Yes, given a very close election the candidate who has a broader appeal to various geographic regions of the country could win the EC while losing the popular vote. I respect the wisdom of the bigger picture that the EC brings to bear on the long term good of the country over the short term.

Eliminating the EC is a small step toward the majority exercising influence over the minority, though maybe not a large enough one to really concern me if it were gone. Maybe it is no longer needed, or needs some changes like disallowing 'unfaithful' electors.

Eliminating the Senate would be a step that would concern me a lot. A United States where certain regions of the country were disenfranchised in places of power would not be the peaceful country we know today. This would be a prescription for violent action by citizens.
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Old 1st November 2004, 09:06 PM   #51
toddjh
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Quote:
Originally posted by Kopji
Eliminating the Senate would be a step that would concern me a lot. A United States where certain regions of the country were disenfranchised in places of power would not be the peaceful country we know today. This would be a prescription for violent action by citizens.
I'd be very nervous without a second legislative body to act as a check on the House. I like the idea of a bicameral Congress, especially with the upper house having longer terms so they are somewhat less beholden to the tides of re-election campaigns -- even if they are chosen the same way as Representatives (although hopefully there would be a manageable number of them). Ideally, I'd like to see a Senate with a single-term limit to make re-election a non-issue. Make it eight years to be fair.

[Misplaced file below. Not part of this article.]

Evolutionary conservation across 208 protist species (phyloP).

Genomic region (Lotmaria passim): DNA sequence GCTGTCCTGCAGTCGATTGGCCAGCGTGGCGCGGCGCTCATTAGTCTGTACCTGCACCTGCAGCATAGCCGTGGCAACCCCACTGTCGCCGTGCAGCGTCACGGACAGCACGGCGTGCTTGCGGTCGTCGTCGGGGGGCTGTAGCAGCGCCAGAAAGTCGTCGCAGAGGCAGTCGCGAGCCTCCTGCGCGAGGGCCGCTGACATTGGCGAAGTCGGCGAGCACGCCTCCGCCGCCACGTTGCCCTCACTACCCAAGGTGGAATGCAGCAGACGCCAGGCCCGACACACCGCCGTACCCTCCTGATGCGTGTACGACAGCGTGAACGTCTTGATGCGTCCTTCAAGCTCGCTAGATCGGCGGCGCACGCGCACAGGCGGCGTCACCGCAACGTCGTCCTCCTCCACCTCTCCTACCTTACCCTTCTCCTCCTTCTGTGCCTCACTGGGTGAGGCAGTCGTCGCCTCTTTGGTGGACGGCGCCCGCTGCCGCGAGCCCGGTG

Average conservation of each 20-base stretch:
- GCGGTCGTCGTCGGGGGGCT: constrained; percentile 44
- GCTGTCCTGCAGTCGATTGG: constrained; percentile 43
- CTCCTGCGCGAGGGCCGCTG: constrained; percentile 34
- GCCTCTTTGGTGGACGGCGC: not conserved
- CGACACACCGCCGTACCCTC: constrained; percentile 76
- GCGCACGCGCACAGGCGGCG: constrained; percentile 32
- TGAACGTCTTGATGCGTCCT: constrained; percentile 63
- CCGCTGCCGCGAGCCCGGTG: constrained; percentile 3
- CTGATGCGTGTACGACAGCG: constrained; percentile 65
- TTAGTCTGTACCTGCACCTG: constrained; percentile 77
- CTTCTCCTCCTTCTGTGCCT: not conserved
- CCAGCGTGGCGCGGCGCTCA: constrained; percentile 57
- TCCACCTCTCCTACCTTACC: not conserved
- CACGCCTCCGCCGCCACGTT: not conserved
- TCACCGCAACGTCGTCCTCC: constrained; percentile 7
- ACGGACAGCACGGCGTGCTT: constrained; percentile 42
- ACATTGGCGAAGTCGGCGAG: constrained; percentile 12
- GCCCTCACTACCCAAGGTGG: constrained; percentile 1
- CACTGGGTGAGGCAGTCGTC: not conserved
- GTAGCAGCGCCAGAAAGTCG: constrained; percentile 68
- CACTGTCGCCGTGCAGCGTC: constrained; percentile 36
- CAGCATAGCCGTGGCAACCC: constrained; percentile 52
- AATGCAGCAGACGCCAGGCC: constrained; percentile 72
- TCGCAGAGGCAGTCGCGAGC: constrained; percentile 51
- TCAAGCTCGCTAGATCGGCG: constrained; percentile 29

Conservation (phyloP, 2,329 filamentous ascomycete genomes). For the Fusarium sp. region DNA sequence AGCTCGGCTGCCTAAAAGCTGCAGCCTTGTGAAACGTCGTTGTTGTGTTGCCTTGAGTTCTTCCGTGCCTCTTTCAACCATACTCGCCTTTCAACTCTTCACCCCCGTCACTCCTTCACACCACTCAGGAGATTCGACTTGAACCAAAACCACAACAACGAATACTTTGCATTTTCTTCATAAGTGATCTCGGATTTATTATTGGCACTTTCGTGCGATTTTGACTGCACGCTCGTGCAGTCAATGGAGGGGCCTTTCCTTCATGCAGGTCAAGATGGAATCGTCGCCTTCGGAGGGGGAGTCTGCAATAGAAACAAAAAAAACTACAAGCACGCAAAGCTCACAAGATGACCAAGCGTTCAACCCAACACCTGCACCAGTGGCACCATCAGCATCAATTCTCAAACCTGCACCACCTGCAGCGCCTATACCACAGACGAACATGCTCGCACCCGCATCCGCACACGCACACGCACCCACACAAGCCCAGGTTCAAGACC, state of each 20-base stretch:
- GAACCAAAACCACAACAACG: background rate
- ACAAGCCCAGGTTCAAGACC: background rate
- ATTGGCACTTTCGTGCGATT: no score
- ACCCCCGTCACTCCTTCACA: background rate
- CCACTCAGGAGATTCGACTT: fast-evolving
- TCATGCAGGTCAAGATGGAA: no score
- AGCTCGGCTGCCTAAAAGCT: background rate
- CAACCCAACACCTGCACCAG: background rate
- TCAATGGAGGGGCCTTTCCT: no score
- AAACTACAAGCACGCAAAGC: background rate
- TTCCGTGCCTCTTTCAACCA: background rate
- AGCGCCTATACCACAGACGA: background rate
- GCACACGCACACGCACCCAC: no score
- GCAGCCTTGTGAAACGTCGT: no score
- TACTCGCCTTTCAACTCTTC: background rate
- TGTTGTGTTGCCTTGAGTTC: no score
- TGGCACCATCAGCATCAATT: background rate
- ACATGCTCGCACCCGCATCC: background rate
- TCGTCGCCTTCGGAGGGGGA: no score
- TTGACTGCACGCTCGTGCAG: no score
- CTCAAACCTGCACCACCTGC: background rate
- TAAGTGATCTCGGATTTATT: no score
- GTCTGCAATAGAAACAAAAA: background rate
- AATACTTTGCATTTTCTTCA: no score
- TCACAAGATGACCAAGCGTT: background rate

Jeremy
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Old 2nd November 2004, 01:42 AM   #52
Cain
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Quote:
Originally posted by toddjh
It also doesn't matter because I don't indulge in internet flame wars. If you can keep your tone civil, I'm happy to respond. Until then, we've both said our piece. I'm content to let others decide for themselves about this issue based on what's been said already.

Jeremy